Computers are top-notch gamers. Since the 1970s, artificial intelligence has shamed our greatest chess players, outgunned our top trivia junkies and dominated at Connect Four. But all of these upsets had one thing in common: They involved “perfect information games.” That is, each player already knew everything that had happened in the game before they made any decisions. In poker, that’s not possible.
But scientists presented the first algorithm ever to solve an imperfect information game on Thursday, using the old standby of closed-handed gameplay: Texas Hold’em. In a study published in the journal Science, researchers showed that their computer program could “solve” Texas Hold’em poker with a strategy of bets and bluffs so optimal that it virtually never loses.
Given the sheer amount of money that flows through the gambling industry, it is conceivable that a program like this one could be quite disruptive on the casino floor. For now, however, there are no plans for commercialization.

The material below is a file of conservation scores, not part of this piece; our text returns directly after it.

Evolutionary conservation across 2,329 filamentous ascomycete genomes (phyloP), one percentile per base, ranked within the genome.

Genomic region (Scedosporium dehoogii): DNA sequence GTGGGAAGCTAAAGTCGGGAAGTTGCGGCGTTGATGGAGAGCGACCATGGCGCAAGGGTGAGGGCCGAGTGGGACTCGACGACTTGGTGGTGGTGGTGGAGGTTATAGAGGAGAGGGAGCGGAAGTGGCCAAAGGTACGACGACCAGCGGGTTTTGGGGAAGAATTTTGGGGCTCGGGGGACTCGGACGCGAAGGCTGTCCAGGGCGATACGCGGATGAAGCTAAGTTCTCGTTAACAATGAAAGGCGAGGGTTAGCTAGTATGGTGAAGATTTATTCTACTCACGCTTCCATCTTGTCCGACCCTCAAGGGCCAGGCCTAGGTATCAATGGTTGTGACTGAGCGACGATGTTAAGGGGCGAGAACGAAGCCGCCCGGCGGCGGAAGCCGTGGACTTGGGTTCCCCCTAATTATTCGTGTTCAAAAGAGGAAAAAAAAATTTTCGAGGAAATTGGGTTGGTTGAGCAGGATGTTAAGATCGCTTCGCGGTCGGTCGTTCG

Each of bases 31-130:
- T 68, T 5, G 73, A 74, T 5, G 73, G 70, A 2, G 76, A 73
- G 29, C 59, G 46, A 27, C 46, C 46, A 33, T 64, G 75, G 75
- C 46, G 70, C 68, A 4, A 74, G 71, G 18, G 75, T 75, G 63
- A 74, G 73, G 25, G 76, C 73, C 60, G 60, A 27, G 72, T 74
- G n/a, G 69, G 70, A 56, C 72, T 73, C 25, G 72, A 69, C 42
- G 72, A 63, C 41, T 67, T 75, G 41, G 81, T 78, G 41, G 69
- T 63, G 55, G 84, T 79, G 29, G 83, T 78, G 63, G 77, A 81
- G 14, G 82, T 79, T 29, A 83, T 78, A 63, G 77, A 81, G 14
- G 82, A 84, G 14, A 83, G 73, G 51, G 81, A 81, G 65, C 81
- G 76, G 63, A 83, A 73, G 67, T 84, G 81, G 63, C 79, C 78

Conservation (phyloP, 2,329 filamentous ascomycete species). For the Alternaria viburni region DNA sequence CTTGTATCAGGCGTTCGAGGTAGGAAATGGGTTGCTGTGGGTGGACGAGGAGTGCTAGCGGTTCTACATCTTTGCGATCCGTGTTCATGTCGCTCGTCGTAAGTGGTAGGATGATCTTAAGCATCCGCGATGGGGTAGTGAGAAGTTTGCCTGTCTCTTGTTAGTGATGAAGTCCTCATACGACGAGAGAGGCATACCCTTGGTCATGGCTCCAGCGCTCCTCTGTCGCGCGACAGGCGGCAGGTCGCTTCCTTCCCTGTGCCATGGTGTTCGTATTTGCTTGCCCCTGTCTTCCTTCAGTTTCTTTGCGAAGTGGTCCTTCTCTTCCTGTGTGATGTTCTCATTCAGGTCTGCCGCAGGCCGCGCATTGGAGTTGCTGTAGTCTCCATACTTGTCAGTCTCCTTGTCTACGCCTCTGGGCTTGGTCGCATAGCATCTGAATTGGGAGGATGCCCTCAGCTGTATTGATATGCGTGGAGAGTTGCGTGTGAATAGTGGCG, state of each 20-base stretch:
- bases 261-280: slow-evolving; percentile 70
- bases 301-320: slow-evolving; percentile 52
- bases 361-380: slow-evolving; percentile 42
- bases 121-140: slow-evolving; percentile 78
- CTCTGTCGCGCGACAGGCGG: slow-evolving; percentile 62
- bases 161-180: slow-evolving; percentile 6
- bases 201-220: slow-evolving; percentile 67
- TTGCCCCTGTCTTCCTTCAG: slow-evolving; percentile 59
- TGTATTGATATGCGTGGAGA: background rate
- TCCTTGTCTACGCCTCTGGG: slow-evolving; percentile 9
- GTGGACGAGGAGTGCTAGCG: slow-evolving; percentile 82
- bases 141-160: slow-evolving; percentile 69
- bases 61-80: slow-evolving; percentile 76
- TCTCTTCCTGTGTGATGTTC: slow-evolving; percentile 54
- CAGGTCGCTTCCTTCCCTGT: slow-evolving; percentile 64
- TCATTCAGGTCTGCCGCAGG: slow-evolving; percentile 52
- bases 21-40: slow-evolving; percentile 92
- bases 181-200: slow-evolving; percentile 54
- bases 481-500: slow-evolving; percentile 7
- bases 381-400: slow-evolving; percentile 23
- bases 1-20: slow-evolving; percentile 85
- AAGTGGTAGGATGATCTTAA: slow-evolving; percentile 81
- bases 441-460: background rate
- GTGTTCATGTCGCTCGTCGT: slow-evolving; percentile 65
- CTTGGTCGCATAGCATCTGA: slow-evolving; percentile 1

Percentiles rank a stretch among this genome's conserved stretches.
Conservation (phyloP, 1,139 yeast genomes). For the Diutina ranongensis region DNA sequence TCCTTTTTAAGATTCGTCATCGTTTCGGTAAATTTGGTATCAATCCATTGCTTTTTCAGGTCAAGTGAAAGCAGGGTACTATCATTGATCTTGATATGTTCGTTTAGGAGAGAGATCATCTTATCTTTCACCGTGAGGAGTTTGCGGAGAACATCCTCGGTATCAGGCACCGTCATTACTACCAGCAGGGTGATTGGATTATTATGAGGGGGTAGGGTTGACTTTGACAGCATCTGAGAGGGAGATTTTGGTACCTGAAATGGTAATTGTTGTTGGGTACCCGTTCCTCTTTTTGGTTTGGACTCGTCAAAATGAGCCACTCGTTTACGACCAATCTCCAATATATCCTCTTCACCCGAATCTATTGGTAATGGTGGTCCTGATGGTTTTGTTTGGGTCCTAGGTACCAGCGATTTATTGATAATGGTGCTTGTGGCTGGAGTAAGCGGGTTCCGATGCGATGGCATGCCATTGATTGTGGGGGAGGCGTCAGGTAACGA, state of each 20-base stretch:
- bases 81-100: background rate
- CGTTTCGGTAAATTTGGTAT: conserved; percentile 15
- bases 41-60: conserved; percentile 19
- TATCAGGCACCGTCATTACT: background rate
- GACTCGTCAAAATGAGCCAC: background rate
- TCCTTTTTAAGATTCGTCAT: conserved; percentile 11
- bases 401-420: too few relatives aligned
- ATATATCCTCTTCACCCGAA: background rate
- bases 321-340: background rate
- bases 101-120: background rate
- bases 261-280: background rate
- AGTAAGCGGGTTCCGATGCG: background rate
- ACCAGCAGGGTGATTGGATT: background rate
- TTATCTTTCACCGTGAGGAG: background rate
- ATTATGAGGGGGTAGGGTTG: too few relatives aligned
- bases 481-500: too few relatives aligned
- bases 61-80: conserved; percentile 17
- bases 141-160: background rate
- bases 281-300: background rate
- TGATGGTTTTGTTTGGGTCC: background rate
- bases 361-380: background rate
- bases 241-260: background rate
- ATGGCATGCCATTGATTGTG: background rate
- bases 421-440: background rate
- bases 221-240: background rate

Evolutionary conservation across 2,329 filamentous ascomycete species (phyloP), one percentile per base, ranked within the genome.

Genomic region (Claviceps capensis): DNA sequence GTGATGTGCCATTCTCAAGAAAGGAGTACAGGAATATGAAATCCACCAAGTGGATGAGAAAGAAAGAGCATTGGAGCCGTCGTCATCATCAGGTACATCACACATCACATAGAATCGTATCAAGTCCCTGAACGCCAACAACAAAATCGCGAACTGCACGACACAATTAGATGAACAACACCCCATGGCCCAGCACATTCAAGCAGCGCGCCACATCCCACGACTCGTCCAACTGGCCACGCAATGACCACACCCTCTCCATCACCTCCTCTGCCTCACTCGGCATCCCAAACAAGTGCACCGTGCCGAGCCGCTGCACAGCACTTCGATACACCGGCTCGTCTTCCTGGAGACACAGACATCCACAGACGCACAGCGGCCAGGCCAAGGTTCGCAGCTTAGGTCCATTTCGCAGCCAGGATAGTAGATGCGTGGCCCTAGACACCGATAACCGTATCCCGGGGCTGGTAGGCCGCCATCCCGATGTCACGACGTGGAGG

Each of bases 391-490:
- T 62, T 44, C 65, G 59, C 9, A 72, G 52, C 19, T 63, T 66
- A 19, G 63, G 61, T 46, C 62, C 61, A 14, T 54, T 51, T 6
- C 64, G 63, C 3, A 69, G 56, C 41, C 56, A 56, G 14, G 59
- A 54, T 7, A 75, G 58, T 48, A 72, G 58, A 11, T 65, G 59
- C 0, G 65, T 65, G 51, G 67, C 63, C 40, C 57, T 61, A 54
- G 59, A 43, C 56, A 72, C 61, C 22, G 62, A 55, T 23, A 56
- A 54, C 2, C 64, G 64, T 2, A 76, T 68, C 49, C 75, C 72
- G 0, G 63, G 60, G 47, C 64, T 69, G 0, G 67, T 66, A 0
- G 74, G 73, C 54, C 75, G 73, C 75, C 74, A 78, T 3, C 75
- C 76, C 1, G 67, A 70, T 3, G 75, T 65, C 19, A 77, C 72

Beyond gameplay, the program could eventually be used to develop optimal strategies for medicine and security, specifically for situations in which decision-makers must act quickly based on limited information. “Even after playing a lifetime of poker, there’s still a high probability that you would lose, even if you found an edge against the program,” says Michael Bowling, a computer scientist at the University of Alberta and lead author of the paper. “But the techniques that we used to solve the game apply even more broadly than entertainment activities. I’m talking about any decision-making scenario. Politics becomes a game. Auctions become a game. Security becomes a game.”
Training Cepheus, AI Poker Champion
Forget everything you ever knew about losing to a computer. In checkers or chess, each player has all of the information that he or she needs to make an informed decision—which makes it easy for a computer, a veritable database of the best possible moves, to sweep every round. But when it comes to Texas Hold’em, “That whole process of search doesn’t work,” Bowling says. “It’s hard to reason through how the other player might respond without knowing what cards they’re going to hold.”
“Solving” poker has long been the goal of many artificial intelligence researchers. But ambition often turned to frustration. In the late 1990s, Koller and Pfeffer of the University of California Berkeley declared, “We are nowhere close to being able to solve huge games such as full-scale poker, and it is unlikely that we will ever be able to do so.”